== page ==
Today, the United States Supreme Court held that a California law that requires nonprofit organizations to disclose major donor information in order to collect donations in the state is unconstitutional. The NAACP Legal Defense and Education Fund, Inc. (LDF), along with the American Civil Liberties Union, the Human Rights Campaign, PEN America Center, Inc. and the Knight First Amendment Institute at Columbia University, filed an amicus brief in support of the nonprofit organizations who brought this case, Americans for Prosperity Foundation and the Thomas More Law Center, in March 2021, but on narrow grounds. In that brief, LDF urged the Court to invalidate the law only with respect to the petitioners and only based on the specific facts they had presented, which included a pattern of public disclosure of donor information. In today’s ruling, however, a divided Court held that the law is unconstitutional across-the-board.
California law requires all nonprofit organizations to register with the state’s Registry of Charitable Trusts. To register, organizations must file various forms, including federal tax forms that contain the names and addresses of their major donors. California maintains that disclosure of major donor information is necessary to investigate potential financial wrongdoing by the organizations. State law requires that all federal tax documents containing non-profit donor information remain confidential. But on multiple occasions state officials disclosed organizations’ registration documents—including tax forms containing donors’ names and addresses—online.
In its decision, the Court held that notwithstanding the important interest undergirding California’s donor disclosure requirement, its collection of sensitive nonprofit donor information is not necessary to achieve that interest. As a result, the Court held that California’s law could not satisfy the exacting scrutiny necessary to ensure such disclosure requirements do not impermissibly chill the First Amendment right to free association.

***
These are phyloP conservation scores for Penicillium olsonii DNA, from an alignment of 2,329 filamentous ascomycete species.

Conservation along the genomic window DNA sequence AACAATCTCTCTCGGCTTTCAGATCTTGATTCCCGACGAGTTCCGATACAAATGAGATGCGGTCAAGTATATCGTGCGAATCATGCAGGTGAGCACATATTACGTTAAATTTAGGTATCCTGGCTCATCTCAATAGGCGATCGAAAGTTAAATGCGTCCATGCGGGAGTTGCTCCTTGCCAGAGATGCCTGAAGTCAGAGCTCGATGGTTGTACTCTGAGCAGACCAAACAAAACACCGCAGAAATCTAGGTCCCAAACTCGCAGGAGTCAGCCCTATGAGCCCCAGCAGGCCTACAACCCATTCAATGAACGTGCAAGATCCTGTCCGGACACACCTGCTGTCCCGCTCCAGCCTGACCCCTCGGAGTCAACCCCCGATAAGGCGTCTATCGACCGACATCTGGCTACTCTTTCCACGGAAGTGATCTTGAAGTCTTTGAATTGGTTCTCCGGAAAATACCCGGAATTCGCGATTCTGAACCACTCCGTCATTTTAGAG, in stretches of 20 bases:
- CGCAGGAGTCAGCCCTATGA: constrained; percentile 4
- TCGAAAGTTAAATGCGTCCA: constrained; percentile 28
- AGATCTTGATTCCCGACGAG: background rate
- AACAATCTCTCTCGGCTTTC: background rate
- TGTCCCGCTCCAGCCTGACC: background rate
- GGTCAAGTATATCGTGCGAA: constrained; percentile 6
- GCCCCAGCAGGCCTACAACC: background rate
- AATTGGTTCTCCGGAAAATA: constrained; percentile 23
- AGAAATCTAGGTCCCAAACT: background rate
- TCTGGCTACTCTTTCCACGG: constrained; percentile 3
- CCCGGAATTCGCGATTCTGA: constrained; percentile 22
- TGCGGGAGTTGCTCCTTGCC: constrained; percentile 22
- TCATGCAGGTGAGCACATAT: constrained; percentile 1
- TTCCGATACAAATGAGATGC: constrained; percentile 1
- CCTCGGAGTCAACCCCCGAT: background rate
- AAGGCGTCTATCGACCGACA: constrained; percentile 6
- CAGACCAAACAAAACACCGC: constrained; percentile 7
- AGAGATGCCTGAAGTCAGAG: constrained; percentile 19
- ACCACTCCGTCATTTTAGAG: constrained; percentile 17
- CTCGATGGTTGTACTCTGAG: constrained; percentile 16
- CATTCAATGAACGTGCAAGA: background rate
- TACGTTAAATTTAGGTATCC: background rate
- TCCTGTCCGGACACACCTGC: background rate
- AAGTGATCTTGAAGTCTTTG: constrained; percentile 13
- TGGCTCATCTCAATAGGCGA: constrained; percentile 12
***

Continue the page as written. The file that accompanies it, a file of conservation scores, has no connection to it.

The Court’s holding is broader than, and inconsistent with, the arguments in the amicus brief LDF joined. That brief stressed that, given the State’s prior repeated failure to protect confidential donor information, California’s disclosure requirement should be treated as a de facto public disclosure law and therefore unconstitutional only as applied under the specific facts of the case. Today’s ruling, however, will prevent California from enforcing its donor disclosure requirement in the future, even if it strictly adheres to confidentiality protocols. The decision will thereby make it more difficult for the State to achieve its legitimate interest in investigating self-dealing or fraud by charitable organizations.
Founded in 1940, the NAACP Legal Defense and Educational Fund, Inc. (LDF) is the nation’s first civil and human rights law organization. LDF has been completely separate from the National Association for the Advancement of Colored People (NAACP) since 1957—although LDF was originally founded by the NAACP and shares its commitment to equal rights. LDF’s Thurgood Marshall Institute is a multi-disciplinary and collaborative hub within LDF that launches targeted campaigns and undertakes innovative research to shape the civil rights narrative. In media attributions, please refer to us as the NAACP Legal Defense Fund or LDF. Follow LDF on Twitter, Instagram and Facebook.